Direct Destination



Bermuda Department of Tourism

After you've exchanged the rings, danced the first dance, and cut the cake, all you want to do as newlyweds is relax. Get there faster with these nonstop-flight honeymoon spots so you can enjoy basking in the sun rather than waiting on a connection.

Bermuda

It's possible that it's the locals -- so friendly and helpful. Or the pink-sand beaches, the plentiful nightlife and dining options, and moderate temps. (Eighty degrees in October? Sign me up.) But what's more likely is that it's the two-hour flight that's the major draw in booking a honeymoon in Bermuda. Which means that instead of allotting two full days of travel for your honeymoon, you and your new spouse can enjoy that time on one of Bermuda's stunning beaches, on a tennis court or golf course, or at a spa. A seven-day honeymoon in Bermuda really is a full seven days, and what's not to like about that?

Before you book your flight, read our primer on where to stay, what to do, and when to go.

WHERE TO STAY

Bermuda is chock-full of fantastic accommodations. Beachside resorts, quaint cottages, and traditional hotels fill the easy-to-navigate twenty-one-square-mile island, so finding somewhere to stay that suits your honeymoon personality—active, casual, epicurean—and budget is painless.

Couples wanting to feel like they're experiencing Bermuda's rich culture, which is a perfect mix between island charm and British pomp and circumstance, will want to try Elbow Beach (mandarinoriental.com/bermuda), a Mandarin Oriental property. Situated centrally among downtown Hamilton (five minutes away), Horseshoe Bay, the Royal Naval Dockyard, and Bermuda International Airport, Elbow Beach is one of Bermuda's premier hotels. Lovingly known by Bermudians as "Elbow," the 235-room hotel (currently closed for  a planned renovation) sits atop fifty acres and overlooks Elbow Beach (the actual beach), allowing a 180-degree view of the turquoise blue water. Elbow's traditional décor (large Oriental rugs, crystal chandeliers, dark mahogany paneling) feels comfortable yet sophisticated. You won't feel out of place wearing your hot pink Havianas or your new Trina Turk sundress here: Elbow is a mix of casual and classic refinement, making it a relaxing place for all types of travelers.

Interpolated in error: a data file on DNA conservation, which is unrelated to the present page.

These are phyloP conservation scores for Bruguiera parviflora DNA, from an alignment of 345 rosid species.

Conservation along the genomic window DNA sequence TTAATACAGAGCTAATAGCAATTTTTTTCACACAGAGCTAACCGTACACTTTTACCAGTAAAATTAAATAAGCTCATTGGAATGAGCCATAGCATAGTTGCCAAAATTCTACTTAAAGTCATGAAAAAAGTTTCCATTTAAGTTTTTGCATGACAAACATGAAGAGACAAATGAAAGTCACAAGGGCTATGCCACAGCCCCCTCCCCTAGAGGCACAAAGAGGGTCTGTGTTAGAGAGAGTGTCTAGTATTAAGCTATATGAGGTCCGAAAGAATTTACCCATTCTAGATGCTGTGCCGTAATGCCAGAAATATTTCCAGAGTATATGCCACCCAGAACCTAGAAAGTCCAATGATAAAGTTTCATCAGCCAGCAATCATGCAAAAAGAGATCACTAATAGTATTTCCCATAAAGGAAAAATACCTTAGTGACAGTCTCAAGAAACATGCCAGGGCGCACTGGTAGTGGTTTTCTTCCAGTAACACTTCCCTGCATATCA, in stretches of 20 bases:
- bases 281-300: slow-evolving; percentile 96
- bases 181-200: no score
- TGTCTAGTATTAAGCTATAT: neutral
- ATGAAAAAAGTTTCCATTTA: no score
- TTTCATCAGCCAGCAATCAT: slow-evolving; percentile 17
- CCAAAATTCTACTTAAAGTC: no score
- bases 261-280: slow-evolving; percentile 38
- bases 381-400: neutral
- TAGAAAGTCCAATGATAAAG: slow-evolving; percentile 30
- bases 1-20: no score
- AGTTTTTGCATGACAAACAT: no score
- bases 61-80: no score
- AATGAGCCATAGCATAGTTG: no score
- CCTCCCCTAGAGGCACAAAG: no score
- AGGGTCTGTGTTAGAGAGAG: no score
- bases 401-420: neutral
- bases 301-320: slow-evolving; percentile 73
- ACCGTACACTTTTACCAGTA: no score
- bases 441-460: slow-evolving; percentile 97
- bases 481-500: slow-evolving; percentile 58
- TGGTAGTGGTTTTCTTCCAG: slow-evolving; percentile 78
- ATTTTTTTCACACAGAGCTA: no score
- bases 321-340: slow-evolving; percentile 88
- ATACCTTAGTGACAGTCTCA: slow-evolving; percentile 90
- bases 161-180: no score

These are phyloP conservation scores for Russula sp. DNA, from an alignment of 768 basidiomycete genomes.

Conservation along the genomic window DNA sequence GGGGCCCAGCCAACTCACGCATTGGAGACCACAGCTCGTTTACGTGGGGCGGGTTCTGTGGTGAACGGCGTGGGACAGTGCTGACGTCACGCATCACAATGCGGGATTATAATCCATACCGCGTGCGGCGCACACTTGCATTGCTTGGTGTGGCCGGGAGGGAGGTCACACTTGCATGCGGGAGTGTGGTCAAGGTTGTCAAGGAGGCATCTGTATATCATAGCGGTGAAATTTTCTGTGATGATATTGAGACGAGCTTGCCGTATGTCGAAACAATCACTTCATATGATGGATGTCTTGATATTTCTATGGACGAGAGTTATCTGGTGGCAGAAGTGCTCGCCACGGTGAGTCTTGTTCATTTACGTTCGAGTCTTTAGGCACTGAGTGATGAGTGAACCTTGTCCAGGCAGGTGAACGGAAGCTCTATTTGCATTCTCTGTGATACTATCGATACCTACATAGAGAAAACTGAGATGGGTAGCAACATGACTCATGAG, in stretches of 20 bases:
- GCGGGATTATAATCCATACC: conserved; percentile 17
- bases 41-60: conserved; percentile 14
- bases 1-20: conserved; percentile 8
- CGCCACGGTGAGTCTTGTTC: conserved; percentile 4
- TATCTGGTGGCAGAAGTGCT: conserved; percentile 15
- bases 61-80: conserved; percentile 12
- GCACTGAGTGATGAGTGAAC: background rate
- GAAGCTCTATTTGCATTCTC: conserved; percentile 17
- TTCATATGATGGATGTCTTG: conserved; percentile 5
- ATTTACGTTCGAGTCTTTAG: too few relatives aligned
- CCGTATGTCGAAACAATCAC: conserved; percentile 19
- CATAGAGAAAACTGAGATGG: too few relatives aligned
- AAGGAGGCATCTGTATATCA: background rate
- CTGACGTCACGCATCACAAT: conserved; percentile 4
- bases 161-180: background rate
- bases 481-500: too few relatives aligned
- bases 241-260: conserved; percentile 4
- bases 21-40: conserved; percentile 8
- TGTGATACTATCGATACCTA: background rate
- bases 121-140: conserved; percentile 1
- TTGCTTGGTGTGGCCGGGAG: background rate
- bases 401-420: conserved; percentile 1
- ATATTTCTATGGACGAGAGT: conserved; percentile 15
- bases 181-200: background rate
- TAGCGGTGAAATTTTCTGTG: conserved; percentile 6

While the hotel itself is an institution on the island, you'll want to book one of the premier ocean-view rooms in the area of Bougainvillea, one of seventeen private cottage complexes (starting at $449 per double occupancy). There, your private patio looks out over a perfectly manicured lawn and the ocean, and allows for breathtaking sunrises and one-minute walks to the beach and alfresco dining. The rooms are well appointed, with sleek accessories and furniture, but with a touch of maritime décor that reminds you that you're not in modern South Beach but supertraditional Bermuda.

What's possibly the biggest draw to Elbow is its private beach. (The beach is also part public, but the property's chaises, umbrellas, towels, and amenities are for guests only.) The pink sand leads up to crisp blue water that even in late fall is warm enough for you to swim in and sway with the ocean waves.

If new, grand, and intimate is what you and your spouse crave, consider Tucker's Point Hotel & Spa (tuckerspoint.com), the only property to open in Bermuda in the past thirty-seven years. The capstone of Tucker's Point Club—Bermuda's premier resort, private club, and residential community—Tucker's Point Hotel & Spa boasts four lighted tennis courts, two freshwater infinity pools, and a private beach. Located in Tucker's Town, Tucker's Point epitomizes Bermudian and British sophistication and culture, so much so that when Queen Elizabeth II visited the island in November last year she stayed on the property and dined at the hotel's luxurious Point Restaurant & Terrace.